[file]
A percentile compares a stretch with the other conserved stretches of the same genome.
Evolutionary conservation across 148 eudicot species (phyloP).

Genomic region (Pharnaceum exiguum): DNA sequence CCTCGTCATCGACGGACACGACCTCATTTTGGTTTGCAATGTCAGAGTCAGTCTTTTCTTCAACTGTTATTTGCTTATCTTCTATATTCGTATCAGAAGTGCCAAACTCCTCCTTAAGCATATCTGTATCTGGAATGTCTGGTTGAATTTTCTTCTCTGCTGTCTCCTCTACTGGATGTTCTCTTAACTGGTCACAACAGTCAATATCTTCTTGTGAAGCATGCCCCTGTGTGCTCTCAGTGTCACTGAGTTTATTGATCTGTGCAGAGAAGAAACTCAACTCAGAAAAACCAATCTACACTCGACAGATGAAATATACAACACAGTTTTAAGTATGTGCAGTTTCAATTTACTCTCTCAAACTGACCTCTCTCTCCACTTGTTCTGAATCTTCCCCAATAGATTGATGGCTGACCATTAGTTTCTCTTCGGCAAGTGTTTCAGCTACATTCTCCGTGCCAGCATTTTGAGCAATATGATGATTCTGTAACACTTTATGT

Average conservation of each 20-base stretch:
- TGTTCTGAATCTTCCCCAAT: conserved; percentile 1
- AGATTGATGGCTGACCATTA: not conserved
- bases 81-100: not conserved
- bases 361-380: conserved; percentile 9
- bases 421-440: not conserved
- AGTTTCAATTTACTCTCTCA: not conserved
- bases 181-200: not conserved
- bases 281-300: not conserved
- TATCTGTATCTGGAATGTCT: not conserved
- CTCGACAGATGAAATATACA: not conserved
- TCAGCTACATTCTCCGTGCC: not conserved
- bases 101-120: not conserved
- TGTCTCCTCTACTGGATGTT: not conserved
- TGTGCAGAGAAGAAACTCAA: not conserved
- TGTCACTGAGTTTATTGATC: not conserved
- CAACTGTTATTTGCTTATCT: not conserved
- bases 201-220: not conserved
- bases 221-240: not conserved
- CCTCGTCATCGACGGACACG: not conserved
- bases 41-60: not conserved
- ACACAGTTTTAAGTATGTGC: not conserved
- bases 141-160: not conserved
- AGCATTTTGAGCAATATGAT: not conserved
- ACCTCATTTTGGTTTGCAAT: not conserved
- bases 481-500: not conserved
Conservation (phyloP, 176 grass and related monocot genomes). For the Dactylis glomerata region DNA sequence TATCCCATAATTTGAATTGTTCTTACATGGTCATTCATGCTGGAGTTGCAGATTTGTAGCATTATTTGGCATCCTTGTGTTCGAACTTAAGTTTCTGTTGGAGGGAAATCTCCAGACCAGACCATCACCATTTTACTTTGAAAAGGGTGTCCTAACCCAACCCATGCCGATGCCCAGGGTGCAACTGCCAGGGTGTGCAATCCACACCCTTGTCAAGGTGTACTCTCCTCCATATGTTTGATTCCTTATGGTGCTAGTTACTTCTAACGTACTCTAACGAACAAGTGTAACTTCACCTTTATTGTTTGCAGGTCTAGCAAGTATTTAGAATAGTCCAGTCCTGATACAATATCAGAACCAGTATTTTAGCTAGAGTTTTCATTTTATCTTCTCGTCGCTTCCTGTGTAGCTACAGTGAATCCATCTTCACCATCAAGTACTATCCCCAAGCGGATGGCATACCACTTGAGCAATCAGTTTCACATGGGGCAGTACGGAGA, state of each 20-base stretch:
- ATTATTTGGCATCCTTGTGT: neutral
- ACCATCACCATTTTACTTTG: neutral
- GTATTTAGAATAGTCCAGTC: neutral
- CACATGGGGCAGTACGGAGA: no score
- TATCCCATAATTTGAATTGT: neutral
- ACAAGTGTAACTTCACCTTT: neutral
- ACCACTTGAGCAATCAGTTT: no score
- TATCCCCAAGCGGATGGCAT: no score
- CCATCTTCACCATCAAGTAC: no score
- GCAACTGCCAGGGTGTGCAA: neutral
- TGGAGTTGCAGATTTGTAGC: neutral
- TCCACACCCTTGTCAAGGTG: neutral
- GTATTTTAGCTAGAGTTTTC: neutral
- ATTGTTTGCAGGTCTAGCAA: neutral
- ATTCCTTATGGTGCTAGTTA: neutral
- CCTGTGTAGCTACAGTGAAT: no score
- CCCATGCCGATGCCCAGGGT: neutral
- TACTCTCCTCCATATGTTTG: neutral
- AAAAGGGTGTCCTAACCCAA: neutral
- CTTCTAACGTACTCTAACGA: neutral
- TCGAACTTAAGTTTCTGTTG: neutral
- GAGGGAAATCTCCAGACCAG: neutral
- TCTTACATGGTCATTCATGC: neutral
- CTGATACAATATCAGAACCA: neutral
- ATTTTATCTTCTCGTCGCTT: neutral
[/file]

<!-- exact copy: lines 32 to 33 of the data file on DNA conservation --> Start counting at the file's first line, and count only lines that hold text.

- ACCATCACCATTTTACTTTG: neutral
- GTATTTAGAATAGTCCAGTC: neutral